Taking Responsibility = Trouble (Part 3 of 4)

3 minute read

I remember feeling really  important…feeling like my co-workers needed me.  A thousand years ago when I was a systems administrator for AAL Capital Management, I was on the team that implemented and supported our network, desktops, and all of the financial management systems including supporting the trading desk.  It was a high-pressure job with lots of type-A personalities.  Along with six other team members, I wore a pager.  Oh yeah, I thought I was hot stuff.  Because when something went down, my beeper went off – day or night.  

Feeling important can be addictive.  It was for me.  I loved being the Go-To person for the business.  It’s our third example in our Taking Responsibility = Trouble series.

How does “being the Go-To” turn into trouble?  There are several ways this becomes problematic.

If you’re watching this, you’re a high-performer who consistently advances your scope of impact and scope of responsibility in your organization.  That often means that a team has grown around you and now other team members own responsibilities, duties & deliverables that used to belong to you.  The key phrase is “used to” belong to you.

  1. How many times a day are people interrupting you because you’re “the Go-To”?  How many hours a week are you spending fielding, managing or re-directing these requests?  This is a really important question for you to answer.  Multiply the # of hours by 50 & write it down…even if you say “well, it’s just a couple of hours per week”, that’s 100 hrs per year…two and a half FULL WORKING WEEKS.  Defining it accurately can be a real eye opener.
  2. Every time someone comes to you for little things they can find or solve on their own, (or with other team members) it can start to get annoying.  Even though it feels good that people trust you and think of you, admit it…when they keep bringing pesky little issues to you, it can get borderline condescending. Co-workers keep seeing you as the Go-To for things you’ve advanced beyond in your experience, knowledge and expertise.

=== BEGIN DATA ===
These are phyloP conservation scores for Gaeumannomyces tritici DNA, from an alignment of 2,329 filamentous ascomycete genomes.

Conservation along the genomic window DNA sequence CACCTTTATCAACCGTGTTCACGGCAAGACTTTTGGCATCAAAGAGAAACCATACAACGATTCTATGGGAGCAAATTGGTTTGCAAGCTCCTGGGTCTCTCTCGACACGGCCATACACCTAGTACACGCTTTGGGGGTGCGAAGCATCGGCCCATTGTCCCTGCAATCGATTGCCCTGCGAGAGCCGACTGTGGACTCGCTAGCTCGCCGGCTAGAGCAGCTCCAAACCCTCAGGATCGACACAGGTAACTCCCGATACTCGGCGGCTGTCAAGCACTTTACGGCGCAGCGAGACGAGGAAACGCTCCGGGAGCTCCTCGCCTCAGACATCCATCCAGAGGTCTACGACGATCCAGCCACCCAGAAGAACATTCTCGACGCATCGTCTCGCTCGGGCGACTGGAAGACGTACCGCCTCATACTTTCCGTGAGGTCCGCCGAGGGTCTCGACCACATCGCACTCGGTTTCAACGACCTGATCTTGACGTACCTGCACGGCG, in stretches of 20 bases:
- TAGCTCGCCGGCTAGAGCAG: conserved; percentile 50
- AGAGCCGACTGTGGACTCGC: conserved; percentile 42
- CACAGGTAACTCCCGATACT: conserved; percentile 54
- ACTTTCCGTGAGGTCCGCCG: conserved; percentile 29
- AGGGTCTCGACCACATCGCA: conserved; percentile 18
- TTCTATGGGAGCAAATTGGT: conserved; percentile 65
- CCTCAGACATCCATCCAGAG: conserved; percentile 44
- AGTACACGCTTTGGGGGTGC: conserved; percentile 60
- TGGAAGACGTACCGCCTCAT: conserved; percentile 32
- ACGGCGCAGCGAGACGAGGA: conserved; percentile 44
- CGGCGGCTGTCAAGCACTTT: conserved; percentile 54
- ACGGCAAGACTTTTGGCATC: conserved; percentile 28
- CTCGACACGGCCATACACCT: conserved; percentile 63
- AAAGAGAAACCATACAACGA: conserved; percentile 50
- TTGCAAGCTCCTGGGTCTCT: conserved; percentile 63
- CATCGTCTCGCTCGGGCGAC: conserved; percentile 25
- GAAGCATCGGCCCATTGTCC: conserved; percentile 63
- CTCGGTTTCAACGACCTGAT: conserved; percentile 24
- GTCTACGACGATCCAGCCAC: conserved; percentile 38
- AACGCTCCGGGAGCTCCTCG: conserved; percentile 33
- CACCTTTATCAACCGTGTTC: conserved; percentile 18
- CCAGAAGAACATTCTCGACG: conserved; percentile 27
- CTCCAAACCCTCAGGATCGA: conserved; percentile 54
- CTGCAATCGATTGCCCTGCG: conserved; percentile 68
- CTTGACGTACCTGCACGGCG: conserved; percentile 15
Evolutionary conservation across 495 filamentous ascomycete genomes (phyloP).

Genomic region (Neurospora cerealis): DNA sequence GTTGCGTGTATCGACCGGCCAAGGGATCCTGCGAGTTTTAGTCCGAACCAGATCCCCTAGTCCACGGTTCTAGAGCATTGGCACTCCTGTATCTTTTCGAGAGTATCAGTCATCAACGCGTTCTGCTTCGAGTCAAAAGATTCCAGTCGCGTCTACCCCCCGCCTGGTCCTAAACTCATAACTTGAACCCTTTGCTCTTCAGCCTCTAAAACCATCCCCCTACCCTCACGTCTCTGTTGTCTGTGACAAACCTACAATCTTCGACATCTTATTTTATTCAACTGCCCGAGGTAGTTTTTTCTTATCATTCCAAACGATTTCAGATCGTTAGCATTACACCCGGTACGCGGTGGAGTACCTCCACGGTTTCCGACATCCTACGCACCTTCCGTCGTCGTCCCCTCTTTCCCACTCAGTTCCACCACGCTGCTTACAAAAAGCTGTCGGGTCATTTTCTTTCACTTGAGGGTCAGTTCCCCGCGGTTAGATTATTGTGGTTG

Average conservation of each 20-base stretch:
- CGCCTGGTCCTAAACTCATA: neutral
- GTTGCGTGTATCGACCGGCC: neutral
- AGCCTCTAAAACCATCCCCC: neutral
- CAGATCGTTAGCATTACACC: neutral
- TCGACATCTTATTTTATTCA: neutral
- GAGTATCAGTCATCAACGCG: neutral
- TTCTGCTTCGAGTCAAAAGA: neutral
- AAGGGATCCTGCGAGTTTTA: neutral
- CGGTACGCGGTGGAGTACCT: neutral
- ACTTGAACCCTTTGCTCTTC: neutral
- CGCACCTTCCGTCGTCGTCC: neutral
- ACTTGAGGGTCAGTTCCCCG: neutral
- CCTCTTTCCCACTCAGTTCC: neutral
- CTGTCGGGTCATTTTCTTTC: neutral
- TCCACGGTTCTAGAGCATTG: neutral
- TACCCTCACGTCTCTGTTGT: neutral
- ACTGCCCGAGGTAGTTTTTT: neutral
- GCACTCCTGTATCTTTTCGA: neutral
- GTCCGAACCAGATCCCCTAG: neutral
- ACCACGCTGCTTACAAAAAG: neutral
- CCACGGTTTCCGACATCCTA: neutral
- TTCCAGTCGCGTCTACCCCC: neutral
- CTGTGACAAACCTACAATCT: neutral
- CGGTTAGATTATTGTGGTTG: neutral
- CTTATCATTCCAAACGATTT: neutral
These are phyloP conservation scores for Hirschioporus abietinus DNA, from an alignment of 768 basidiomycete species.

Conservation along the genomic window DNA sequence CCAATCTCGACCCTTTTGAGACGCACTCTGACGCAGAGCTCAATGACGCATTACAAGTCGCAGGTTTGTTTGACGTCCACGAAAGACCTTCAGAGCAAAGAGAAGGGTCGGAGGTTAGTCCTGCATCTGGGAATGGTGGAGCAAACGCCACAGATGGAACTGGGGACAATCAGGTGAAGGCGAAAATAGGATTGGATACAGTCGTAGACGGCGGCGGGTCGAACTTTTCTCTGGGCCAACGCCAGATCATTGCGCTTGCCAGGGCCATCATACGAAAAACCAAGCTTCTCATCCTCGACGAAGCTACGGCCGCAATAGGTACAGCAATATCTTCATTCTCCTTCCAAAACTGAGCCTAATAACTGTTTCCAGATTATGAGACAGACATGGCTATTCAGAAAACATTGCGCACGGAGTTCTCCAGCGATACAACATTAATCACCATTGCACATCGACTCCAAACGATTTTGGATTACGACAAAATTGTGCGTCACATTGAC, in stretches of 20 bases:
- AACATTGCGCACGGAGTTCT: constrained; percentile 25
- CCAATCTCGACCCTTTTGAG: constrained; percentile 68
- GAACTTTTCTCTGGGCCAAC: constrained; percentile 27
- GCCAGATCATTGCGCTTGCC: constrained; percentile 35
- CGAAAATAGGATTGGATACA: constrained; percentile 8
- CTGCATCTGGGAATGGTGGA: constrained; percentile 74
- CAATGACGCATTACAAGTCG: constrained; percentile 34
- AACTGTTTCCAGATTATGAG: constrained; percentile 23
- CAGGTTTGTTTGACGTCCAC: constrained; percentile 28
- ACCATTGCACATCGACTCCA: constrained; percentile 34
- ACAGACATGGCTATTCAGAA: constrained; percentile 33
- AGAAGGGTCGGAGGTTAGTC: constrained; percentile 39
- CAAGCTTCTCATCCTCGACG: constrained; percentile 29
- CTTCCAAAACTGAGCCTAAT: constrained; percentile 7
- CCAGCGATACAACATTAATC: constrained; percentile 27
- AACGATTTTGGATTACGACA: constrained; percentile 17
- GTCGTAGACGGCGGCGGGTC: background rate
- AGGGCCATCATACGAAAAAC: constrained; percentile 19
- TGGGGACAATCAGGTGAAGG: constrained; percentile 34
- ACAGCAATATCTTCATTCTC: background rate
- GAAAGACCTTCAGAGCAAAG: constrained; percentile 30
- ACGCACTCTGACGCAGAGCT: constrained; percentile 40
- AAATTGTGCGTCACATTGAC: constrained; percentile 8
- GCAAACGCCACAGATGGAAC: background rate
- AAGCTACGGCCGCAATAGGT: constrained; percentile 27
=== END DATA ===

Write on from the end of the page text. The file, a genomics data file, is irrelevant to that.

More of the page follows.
You’re accidentally keeping yourself at a specific technical level instead of the higher level work you have.  This has a major impact on your personal growth, either slowing things down, or making it more likely you’ll stay at a certain level.
  3. The trouble gets bigger when you’re unintentionally sending messages to your team members that you don’t trust them to be the new Go-To. 
    “Why doesn’t she trust me to handle this?”
    “How come he’s not telling people to come to me now?”
    When team members are asking questions like this, it takes a toll on the overall effort and performance they give, along with the level of trust in your work relations.

This isn’t an exhaustive list by any means, though it’s a solid, practical place for you to start.  Stop being the Go-To for any responsibilities that no longer belong to you and you’ll free yourself up to lead at the level that’s most valuable for you and the business.

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Wingspan partners with leaders around the world to strengthen their behavioral performance and communication. Our approach centers on creating more intentional outcomes by developing healthy behavior systems, more productive interactions, and more meaningful relationships.